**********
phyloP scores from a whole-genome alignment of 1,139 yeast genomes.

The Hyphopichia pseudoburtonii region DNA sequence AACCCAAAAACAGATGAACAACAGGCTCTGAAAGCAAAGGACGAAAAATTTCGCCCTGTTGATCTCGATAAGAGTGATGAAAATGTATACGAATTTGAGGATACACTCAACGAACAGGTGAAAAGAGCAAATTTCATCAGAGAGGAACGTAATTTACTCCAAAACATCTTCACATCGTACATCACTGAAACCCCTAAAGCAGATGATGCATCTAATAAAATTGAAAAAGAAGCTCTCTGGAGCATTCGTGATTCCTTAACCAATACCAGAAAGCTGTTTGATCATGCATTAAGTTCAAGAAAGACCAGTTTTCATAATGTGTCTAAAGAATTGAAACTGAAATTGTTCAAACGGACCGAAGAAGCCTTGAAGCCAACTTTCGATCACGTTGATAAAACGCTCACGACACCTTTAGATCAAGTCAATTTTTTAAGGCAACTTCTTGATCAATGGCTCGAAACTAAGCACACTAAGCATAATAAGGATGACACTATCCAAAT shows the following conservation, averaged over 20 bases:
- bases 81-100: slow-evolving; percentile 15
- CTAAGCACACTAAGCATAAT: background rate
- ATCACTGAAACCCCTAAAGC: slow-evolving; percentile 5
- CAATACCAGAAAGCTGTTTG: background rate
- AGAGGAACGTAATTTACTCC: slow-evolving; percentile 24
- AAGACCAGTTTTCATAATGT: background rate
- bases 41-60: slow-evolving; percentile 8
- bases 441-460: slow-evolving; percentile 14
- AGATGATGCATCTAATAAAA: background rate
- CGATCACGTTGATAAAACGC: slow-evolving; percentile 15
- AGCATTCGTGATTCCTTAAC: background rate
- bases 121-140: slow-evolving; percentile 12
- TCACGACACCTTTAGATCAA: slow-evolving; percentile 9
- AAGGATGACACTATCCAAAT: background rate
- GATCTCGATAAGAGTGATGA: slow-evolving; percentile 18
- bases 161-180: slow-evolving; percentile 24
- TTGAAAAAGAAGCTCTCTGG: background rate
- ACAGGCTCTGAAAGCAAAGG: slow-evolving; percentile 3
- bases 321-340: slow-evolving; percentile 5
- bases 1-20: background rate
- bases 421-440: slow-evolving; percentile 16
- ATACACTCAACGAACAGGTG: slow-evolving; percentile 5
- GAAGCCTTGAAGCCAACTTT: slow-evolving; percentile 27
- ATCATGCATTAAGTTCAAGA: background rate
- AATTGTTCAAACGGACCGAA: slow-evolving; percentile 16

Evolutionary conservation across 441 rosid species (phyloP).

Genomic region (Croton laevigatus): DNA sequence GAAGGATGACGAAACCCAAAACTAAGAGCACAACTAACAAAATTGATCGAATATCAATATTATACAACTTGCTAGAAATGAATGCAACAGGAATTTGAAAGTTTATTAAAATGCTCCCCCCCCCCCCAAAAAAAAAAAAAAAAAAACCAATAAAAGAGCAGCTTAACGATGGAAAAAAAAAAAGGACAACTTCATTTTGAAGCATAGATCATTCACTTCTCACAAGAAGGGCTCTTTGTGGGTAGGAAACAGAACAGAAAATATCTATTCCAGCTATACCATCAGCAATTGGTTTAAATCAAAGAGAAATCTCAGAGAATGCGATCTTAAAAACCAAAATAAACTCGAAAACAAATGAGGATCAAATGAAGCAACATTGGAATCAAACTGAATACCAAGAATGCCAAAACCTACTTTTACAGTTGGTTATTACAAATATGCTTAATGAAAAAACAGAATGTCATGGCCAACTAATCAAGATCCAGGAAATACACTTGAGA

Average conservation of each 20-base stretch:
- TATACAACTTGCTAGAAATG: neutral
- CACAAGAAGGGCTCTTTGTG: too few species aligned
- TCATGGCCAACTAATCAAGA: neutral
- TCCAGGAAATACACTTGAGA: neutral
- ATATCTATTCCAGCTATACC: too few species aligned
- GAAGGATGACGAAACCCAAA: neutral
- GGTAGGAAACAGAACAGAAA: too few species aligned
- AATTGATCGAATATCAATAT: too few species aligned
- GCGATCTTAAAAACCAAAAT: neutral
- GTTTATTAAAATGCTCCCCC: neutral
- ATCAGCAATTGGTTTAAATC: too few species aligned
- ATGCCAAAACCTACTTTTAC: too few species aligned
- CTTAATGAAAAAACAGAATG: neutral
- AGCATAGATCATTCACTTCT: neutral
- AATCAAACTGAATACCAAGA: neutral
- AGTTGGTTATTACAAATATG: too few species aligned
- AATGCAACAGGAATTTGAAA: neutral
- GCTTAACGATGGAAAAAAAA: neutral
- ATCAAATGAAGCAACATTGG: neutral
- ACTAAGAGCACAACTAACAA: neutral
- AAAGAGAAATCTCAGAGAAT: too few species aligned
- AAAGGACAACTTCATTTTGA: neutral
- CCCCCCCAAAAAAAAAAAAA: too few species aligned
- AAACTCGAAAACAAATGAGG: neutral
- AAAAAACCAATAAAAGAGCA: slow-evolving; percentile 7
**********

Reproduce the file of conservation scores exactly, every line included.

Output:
phyloP scores from a whole-genome alignment of 1,139 yeast genomes.

The Hyphopichia pseudoburtonii region DNA sequence AACCCAAAAACAGATGAACAACAGGCTCTGAAAGCAAAGGACGAAAAATTTCGCCCTGTTGATCTCGATAAGAGTGATGAAAATGTATACGAATTTGAGGATACACTCAACGAACAGGTGAAAAGAGCAAATTTCATCAGAGAGGAACGTAATTTACTCCAAAACATCTTCACATCGTACATCACTGAAACCCCTAAAGCAGATGATGCATCTAATAAAATTGAAAAAGAAGCTCTCTGGAGCATTCGTGATTCCTTAACCAATACCAGAAAGCTGTTTGATCATGCATTAAGTTCAAGAAAGACCAGTTTTCATAATGTGTCTAAAGAATTGAAACTGAAATTGTTCAAACGGACCGAAGAAGCCTTGAAGCCAACTTTCGATCACGTTGATAAAACGCTCACGACACCTTTAGATCAAGTCAATTTTTTAAGGCAACTTCTTGATCAATGGCTCGAAACTAAGCACACTAAGCATAATAAGGATGACACTATCCAAAT shows the following conservation, averaged over 20 bases:
- bases 81-100: slow-evolving; percentile 15
- CTAAGCACACTAAGCATAAT: background rate
- ATCACTGAAACCCCTAAAGC: slow-evolving; percentile 5
- CAATACCAGAAAGCTGTTTG: background rate
- AGAGGAACGTAATTTACTCC: slow-evolving; percentile 24
- AAGACCAGTTTTCATAATGT: background rate
- bases 41-60: slow-evolving; percentile 8
- bases 441-460: slow-evolving; percentile 14
- AGATGATGCATCTAATAAAA: background rate
- CGATCACGTTGATAAAACGC: slow-evolving; percentile 15
- AGCATTCGTGATTCCTTAAC: background rate
- bases 121-140: slow-evolving; percentile 12
- TCACGACACCTTTAGATCAA: slow-evolving; percentile 9
- AAGGATGACACTATCCAAAT: background rate
- GATCTCGATAAGAGTGATGA: slow-evolving; percentile 18
- bases 161-180: slow-evolving; percentile 24
- TTGAAAAAGAAGCTCTCTGG: background rate
- ACAGGCTCTGAAAGCAAAGG: slow-evolving; percentile 3
- bases 321-340: slow-evolving; percentile 5
- bases 1-20: background rate
- bases 421-440: slow-evolving; percentile 16
- ATACACTCAACGAACAGGTG: slow-evolving; percentile 5
- GAAGCCTTGAAGCCAACTTT: slow-evolving; percentile 27
- ATCATGCATTAAGTTCAAGA: background rate
- AATTGTTCAAACGGACCGAA: slow-evolving; percentile 16

Evolutionary conservation across 441 rosid species (phyloP).

Genomic region (Croton laevigatus): DNA sequence GAAGGATGACGAAACCCAAAACTAAGAGCACAACTAACAAAATTGATCGAATATCAATATTATACAACTTGCTAGAAATGAATGCAACAGGAATTTGAAAGTTTATTAAAATGCTCCCCCCCCCCCCAAAAAAAAAAAAAAAAAAACCAATAAAAGAGCAGCTTAACGATGGAAAAAAAAAAAGGACAACTTCATTTTGAAGCATAGATCATTCACTTCTCACAAGAAGGGCTCTTTGTGGGTAGGAAACAGAACAGAAAATATCTATTCCAGCTATACCATCAGCAATTGGTTTAAATCAAAGAGAAATCTCAGAGAATGCGATCTTAAAAACCAAAATAAACTCGAAAACAAATGAGGATCAAATGAAGCAACATTGGAATCAAACTGAATACCAAGAATGCCAAAACCTACTTTTACAGTTGGTTATTACAAATATGCTTAATGAAAAAACAGAATGTCATGGCCAACTAATCAAGATCCAGGAAATACACTTGAGA

Average conservation of each 20-base stretch:
- TATACAACTTGCTAGAAATG: neutral
- CACAAGAAGGGCTCTTTGTG: too few species aligned
- TCATGGCCAACTAATCAAGA: neutral
- TCCAGGAAATACACTTGAGA: neutral
- ATATCTATTCCAGCTATACC: too few species aligned
- GAAGGATGACGAAACCCAAA: neutral
- GGTAGGAAACAGAACAGAAA: too few species aligned
- AATTGATCGAATATCAATAT: too few species aligned
- GCGATCTTAAAAACCAAAAT: neutral
- GTTTATTAAAATGCTCCCCC: neutral
- ATCAGCAATTGGTTTAAATC: too few species aligned
- ATGCCAAAACCTACTTTTAC: too few species aligned
- CTTAATGAAAAAACAGAATG: neutral
- AGCATAGATCATTCACTTCT: neutral
- AATCAAACTGAATACCAAGA: neutral
- AGTTGGTTATTACAAATATG: too few species aligned
- AATGCAACAGGAATTTGAAA: neutral
- GCTTAACGATGGAAAAAAAA: neutral
- ATCAAATGAAGCAACATTGG: neutral
- ACTAAGAGCACAACTAACAA: neutral
- AAAGAGAAATCTCAGAGAAT: too few species aligned
- AAAGGACAACTTCATTTTGA: neutral
- CCCCCCCAAAAAAAAAAAAA: too few species aligned
- AAACTCGAAAACAAATGAGG: neutral
- AAAAAACCAATAAAAGAGCA: slow-evolving; percentile 7